Today marked the first race of the year, and in typical fashion I am sitting here with very sore legs. This was the second time I was taking on the Cambridge Half Marathon having completing it last year in 2:26.

It’s a difficult race to get into and supply outstrips demand every year. This year they increased the entries to around 9000 people (up from 7000 last year).

The course was the same as last year so I knew what I was going to get.

Race preparations have been pretty good, except for a couple of short-lived illnesses. Most of my training runs have been at faster than target pace (target being 2 hours 30 minutes). I was confident I would complete the distance.

I was due to be running with a friend from work who unfortunately had to pull out through injury. Another friend from work was also doing the run and we had said we would stick with the 2:30 pacer until half way and take it from there.

Breakfast was 3 slices of toast, a cup of tea and a banana. I would take my bottle of Lucozade Sport with me.

The organisers state that you must be there for 08:30 but why is anyone’s guess. All you do is hang around, it was cold, windy and wet and the forecast grim for the entire event. There were serious questions as to why I was bothering. Next year I will turn up at 09:15.

You are organised into pens based on your estimated finish time and to be honest the organisation and staff are fantastic. As good as any event I have done.  Soon enough it was our time and off we shuffled towards the start. We had planned to start just behind the 2:30 pacer and then overtake but in the melee the pacer was nowhere to be seen. He was a good 50 metres behind us so we walked towards the start line allowing him to catch up. It felt weird given everyone was running but as the race hadn’t started it didn’t bother me too much.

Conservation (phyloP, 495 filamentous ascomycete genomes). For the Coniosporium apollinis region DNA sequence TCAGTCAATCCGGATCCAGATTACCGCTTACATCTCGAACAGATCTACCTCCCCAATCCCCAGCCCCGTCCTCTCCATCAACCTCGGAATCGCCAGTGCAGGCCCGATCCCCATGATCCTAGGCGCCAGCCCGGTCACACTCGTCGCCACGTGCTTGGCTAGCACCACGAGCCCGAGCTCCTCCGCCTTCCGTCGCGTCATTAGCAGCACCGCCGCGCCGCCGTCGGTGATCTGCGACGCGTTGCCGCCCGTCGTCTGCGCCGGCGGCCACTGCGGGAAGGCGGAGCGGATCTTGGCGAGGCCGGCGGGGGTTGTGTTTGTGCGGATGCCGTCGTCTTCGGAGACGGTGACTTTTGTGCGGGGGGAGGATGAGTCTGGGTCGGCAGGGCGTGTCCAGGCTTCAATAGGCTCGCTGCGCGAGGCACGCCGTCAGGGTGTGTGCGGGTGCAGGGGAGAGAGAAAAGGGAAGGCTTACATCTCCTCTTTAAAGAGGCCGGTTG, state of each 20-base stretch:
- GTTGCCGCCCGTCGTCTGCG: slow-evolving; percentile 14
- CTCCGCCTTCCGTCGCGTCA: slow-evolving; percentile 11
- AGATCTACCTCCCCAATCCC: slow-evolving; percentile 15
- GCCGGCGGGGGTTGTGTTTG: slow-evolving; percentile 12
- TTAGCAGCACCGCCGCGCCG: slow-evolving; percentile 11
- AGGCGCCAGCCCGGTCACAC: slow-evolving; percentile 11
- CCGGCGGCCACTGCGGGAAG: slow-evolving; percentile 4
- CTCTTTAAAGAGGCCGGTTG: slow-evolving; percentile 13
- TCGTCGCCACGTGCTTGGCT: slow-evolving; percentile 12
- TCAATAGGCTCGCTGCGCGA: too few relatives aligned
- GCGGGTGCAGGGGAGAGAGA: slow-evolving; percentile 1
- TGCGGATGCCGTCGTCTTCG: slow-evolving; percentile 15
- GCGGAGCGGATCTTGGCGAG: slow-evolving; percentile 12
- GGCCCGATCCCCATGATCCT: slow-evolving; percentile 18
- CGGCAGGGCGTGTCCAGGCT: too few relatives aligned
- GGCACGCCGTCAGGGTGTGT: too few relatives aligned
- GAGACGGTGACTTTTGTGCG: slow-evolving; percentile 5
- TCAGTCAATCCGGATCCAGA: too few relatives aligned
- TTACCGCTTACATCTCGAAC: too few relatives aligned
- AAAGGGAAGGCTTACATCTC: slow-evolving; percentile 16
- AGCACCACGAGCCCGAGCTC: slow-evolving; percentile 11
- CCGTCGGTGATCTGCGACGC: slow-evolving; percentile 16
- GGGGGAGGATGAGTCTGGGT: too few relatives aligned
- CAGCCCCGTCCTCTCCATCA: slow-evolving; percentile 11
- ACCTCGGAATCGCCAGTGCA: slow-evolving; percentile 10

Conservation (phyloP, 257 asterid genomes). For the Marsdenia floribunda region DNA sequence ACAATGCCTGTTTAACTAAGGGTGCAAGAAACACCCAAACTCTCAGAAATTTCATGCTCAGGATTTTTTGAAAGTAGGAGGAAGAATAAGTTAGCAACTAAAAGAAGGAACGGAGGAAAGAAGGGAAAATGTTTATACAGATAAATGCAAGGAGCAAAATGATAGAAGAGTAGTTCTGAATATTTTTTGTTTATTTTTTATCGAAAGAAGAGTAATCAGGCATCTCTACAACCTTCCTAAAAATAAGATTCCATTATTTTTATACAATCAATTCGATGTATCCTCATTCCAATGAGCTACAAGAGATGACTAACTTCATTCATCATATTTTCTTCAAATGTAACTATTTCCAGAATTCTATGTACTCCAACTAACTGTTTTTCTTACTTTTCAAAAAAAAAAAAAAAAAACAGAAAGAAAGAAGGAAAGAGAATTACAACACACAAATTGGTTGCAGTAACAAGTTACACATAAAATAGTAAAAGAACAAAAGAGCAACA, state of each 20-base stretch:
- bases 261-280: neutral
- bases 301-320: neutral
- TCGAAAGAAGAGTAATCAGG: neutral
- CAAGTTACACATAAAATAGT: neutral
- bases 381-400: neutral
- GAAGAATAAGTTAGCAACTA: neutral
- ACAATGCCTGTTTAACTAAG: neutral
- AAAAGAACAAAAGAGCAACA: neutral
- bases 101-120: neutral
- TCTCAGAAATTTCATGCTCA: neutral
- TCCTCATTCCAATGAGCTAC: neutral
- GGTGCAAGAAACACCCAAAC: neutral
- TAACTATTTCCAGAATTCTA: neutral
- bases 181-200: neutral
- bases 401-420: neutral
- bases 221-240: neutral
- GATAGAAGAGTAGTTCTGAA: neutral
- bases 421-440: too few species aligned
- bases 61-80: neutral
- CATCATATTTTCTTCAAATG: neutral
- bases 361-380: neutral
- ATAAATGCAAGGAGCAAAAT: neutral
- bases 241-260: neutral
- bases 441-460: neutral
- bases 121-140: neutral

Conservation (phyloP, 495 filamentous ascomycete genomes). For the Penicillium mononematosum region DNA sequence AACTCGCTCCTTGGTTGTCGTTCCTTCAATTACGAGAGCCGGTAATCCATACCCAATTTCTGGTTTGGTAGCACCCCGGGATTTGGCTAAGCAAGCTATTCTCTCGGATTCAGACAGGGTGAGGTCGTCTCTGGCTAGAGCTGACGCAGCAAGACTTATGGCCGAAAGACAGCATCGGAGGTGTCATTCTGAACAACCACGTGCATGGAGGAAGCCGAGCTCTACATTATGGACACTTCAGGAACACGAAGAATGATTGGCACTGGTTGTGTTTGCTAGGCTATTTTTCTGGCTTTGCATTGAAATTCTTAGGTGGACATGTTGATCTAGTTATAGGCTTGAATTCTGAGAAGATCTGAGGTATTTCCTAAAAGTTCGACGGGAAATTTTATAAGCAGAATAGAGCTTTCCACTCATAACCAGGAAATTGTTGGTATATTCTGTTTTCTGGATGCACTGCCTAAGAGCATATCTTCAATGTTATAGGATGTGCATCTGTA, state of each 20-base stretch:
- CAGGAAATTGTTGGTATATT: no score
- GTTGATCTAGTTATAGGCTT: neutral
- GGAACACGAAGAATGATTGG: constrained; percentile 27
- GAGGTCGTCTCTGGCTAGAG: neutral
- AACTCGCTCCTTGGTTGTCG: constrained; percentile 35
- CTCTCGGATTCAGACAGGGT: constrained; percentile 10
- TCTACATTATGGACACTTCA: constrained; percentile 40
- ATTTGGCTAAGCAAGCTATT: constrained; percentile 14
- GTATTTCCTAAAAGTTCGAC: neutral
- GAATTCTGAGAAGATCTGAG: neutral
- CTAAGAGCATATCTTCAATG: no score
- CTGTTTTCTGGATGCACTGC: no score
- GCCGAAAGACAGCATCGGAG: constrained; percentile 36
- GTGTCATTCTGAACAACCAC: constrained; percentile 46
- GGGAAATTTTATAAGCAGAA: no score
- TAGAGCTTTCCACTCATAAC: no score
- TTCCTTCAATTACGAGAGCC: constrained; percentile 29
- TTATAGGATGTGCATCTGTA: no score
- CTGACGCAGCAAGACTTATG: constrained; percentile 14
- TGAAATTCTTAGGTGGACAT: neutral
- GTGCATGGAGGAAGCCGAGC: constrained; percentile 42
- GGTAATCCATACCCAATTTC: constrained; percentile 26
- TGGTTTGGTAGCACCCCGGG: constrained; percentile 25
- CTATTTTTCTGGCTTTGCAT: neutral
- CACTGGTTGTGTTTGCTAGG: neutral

The course takes a convoluted route towards the the city by going out and back, but it is a very nice first few miles. Going past the vast university buildings is something special. I am a big fan of Cambridge but even in the overcast sky it was clear to see why.

Speaking of the weather, we were fortunate, other than the first couple of miles there was not a drop of rain for the rest of the run. The “weatherman” had got it wrong again but that was OK by me.

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We ended up staying ahead of the 2:30 but within eyeshot. The first 10k was relatively painless. Miles 6 to 7 are not the greatest, a slight incline the whole way. Certainly not a hill but you do feel it. By this point a crazy man with a washing machine on his back ran past us.

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I was flagging by 8 miles and by 10 miles I had said to my running partner to carry on. I was slowing him down and also putting too much pressure on myself. He pushed on, and then I did too. I stuck about 50m behind him for a further mile before tiring. Last October during the Peterborough Half I made myself run every step and nearly collapsed at the finish line. The thought still scares me. I took some walk breaks the last 2 miles. I didn’t run the whole way but it’s better than what happened last time.

At this point there were a fair few walkers and it become a game of dodgems weaving between people. It’s tough you are tired you want to finish and it seems like it will never end. Crowd support was good and encouraging.

Eventually I recognised Midsummer Common and the finish line was approaching, I don’t normally sprint finish but I lit the afterburners and overtook dozens in the last 0.2 miles. Finishing in 2:23:45. Way ahead of my 2:30 target. Way off my PB.

Once crossing the finish it’s a bit of a walk to collect the medal, but that’s a walk I don’t mind. The medal itself is smaller than the beast that they handed out last year but no less attractive. It’s a serious bit of metal. I will be returning next year.

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2017 medal on left, 2016 medal on right

 

I now have 6 days until my next event, my first cycling Sportive.

 

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